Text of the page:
Despite U.S. officials saying that terrorist Osama Bin Laden is dead and buried under the sea, Bill Warren and some others need more proof.
Warren, a 59-year-old California diver, is hoping to find the remains of Bin Laden in the Arabian sea.
Bill Warren is planning an expedition in to the Arabian sea and expects to launch an underwater search for Bin Laden's body with the help of Sonar. Sonar, an acronym for SOund Navigation And Ranging, is a technique that uses sound propagation (usually underwater, as in Submarine navigation) to navigate, communicate with or detect other vessels.
Warren, who has conducted over 150 treasure hunts around the world, said he is not joking and was carrying the ambitious mission to expose the truth.
The main motivation is to try to see if my president was really telling the truth and if bin Laden is truly dead on the bottom of the ocean, Warren told German Press Agency DPA.
The treasure hunter said he launched the mission as he does not believe President Obama gave enough proof of the terrorist's death.
We do this because we are patriotic Americans and feel that President Obama failed to provide the proof. I do not trust my government or Obama, he told TMZ.
The mission, which is expected to begin from India in a month's time, may cost hundreds of thousands of dollars and last at least 8 weeks. If Warren's team is successful in finding Bin Laden's remains, they would take photographs and DNA samples.
On May 2, 2011, Bin Laden was shot and killed inside a private residential compound in Abbottabad, Pakistan, by U.S. Navy SEALs and CIA operatives in a covert operation ordered by U.S. President Barack Obama. Shortly after his death, Bin Laden's body was buried at sea and Al-Qaeda acknowledged his death on May 6, 2011, vowing to retaliate.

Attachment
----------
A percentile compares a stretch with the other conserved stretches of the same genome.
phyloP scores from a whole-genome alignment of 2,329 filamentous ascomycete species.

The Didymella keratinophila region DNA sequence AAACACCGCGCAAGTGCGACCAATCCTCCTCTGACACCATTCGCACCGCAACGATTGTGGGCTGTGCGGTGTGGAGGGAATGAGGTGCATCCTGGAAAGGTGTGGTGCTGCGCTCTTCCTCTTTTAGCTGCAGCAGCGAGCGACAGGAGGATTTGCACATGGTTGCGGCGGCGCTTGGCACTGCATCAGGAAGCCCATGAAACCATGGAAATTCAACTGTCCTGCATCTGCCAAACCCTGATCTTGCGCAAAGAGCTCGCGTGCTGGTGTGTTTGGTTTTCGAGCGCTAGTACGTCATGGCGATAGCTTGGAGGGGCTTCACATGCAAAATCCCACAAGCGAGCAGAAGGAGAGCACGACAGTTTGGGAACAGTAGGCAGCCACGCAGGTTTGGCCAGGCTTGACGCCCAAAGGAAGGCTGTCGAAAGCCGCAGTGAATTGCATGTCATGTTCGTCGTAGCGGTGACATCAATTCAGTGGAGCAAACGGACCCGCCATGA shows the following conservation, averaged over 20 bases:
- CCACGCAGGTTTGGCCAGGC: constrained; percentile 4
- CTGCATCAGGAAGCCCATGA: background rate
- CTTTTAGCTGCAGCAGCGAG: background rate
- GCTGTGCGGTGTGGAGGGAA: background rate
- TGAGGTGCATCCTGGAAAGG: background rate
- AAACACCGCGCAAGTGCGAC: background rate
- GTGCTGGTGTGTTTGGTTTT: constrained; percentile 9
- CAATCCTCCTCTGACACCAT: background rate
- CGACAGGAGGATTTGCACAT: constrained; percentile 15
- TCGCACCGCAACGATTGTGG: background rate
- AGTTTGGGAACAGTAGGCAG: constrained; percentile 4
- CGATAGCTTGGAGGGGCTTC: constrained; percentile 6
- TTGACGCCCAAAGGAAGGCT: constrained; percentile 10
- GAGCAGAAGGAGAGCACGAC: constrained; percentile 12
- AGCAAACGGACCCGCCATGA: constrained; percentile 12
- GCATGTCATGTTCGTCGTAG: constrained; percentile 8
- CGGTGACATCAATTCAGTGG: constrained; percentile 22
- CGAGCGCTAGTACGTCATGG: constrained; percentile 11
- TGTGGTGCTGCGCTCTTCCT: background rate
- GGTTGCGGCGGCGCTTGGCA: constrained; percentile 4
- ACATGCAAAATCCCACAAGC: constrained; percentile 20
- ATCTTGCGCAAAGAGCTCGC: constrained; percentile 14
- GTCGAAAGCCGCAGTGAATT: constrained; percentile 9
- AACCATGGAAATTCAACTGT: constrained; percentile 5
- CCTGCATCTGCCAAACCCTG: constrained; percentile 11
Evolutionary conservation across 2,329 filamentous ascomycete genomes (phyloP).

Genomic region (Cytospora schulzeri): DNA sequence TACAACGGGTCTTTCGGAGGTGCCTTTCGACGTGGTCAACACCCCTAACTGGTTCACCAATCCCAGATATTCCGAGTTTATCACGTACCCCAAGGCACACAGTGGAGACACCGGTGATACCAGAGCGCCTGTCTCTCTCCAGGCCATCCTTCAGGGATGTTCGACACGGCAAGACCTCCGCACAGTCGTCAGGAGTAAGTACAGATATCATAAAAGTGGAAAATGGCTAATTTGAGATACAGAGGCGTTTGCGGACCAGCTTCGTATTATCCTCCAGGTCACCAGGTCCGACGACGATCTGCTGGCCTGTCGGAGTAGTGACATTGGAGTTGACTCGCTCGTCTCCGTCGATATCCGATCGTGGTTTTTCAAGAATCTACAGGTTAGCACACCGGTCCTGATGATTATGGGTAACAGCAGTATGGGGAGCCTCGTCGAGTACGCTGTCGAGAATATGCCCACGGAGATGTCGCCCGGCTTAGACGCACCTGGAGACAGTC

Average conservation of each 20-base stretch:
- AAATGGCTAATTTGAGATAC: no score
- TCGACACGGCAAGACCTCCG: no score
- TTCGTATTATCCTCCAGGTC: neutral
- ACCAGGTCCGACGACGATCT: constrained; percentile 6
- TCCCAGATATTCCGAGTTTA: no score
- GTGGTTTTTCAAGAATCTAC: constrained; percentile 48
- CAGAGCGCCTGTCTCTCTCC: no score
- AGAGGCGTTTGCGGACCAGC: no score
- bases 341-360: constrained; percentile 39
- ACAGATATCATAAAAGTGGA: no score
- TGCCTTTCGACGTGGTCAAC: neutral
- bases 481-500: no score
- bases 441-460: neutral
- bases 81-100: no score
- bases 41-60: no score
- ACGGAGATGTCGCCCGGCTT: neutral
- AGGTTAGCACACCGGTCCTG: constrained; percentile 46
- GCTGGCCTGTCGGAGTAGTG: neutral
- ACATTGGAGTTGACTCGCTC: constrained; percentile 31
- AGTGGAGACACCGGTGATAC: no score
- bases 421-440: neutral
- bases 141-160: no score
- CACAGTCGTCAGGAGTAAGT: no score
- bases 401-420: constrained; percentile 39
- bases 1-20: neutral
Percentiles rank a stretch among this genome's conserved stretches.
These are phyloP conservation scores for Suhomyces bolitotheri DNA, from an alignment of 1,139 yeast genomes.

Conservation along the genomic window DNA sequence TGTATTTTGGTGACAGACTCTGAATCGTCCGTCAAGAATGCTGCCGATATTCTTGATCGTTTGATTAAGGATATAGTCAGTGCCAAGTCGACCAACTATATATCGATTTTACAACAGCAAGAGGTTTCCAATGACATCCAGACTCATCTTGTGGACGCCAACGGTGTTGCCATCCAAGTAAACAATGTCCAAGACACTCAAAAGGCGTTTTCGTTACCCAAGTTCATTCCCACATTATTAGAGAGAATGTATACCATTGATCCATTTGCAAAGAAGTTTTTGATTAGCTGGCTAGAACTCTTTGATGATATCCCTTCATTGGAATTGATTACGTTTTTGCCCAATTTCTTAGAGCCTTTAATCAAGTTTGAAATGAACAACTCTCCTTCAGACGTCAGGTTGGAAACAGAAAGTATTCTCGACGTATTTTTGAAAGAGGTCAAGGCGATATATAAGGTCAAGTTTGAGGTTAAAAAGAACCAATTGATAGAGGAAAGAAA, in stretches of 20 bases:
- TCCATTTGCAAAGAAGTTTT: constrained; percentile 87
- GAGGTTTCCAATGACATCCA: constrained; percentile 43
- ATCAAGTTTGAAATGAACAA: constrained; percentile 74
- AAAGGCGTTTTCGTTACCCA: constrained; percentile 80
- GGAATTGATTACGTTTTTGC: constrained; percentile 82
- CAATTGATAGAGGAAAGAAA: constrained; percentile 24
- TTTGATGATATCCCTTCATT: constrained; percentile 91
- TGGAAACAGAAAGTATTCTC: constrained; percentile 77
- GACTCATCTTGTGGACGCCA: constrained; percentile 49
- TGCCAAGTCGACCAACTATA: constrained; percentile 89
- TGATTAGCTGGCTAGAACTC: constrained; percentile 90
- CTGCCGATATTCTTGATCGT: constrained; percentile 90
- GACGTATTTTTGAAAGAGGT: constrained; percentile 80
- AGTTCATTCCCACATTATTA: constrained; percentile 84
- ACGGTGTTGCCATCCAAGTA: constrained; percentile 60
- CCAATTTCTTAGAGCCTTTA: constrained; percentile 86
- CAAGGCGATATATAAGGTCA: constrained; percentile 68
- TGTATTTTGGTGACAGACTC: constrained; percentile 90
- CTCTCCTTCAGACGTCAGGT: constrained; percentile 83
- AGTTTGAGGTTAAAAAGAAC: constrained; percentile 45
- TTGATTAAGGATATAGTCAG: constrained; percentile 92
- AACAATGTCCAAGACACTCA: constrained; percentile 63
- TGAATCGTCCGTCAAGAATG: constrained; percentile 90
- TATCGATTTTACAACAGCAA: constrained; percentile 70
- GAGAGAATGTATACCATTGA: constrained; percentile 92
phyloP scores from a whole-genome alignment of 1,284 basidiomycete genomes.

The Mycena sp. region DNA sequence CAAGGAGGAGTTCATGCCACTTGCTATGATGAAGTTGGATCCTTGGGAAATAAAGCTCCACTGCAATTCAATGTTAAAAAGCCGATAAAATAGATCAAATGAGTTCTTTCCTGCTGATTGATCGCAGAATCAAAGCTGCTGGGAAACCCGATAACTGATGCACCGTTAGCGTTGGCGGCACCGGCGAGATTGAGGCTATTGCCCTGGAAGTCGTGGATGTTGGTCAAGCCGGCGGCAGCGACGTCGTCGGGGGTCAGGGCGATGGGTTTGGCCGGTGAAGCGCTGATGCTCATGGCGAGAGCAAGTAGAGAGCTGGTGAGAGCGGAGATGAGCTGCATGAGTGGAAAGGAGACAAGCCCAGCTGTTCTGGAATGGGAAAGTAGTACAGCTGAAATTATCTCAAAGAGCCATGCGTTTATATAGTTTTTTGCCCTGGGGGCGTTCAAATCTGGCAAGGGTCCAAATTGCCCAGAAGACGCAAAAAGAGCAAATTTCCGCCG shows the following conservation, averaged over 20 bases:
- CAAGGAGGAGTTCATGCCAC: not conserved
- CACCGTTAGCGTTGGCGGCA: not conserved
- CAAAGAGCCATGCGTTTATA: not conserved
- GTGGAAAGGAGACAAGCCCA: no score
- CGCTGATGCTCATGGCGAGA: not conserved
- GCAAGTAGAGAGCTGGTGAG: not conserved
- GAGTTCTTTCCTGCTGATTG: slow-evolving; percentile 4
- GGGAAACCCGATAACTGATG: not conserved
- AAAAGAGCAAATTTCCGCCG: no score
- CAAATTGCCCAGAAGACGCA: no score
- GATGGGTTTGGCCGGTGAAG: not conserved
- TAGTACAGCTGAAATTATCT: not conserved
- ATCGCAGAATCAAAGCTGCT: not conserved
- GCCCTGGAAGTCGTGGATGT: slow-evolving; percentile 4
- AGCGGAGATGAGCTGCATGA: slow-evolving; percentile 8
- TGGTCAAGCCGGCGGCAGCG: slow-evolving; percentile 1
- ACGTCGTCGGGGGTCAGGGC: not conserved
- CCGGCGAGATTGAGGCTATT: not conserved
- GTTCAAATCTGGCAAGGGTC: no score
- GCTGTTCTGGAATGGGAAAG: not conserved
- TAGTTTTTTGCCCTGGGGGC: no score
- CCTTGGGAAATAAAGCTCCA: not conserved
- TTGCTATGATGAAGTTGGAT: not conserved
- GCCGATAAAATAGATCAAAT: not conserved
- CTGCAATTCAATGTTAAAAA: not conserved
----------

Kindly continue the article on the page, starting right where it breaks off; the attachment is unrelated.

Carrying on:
However, there was criticism against Obama, who declined to release the photos of Bin Laden after his death, saying the photos could result in additional violence against American interests.
Meanwhile, Judicial Watch, a public interest group, has sued Central Intelligence Agency (CIA) and Department of Defense (DOD) under Freedom of Information Act, seeking access to all photographs and/or video recordings of Osama (Usama) bin Laden taken during and/or after the U.S. military operation in Pakistan on or about May 1, 2011.
The American people by law have a right to know basic information about the killing of Osama bin Laden. President Obama's personal reluctance to release the documents is not a lawful basis for withholding them. The Obama administration will now need to justify its lack of compliance in federal court. This historic lawsuit should remind the administration that it is not above the law, said Judicial Watch President Tom Fitton.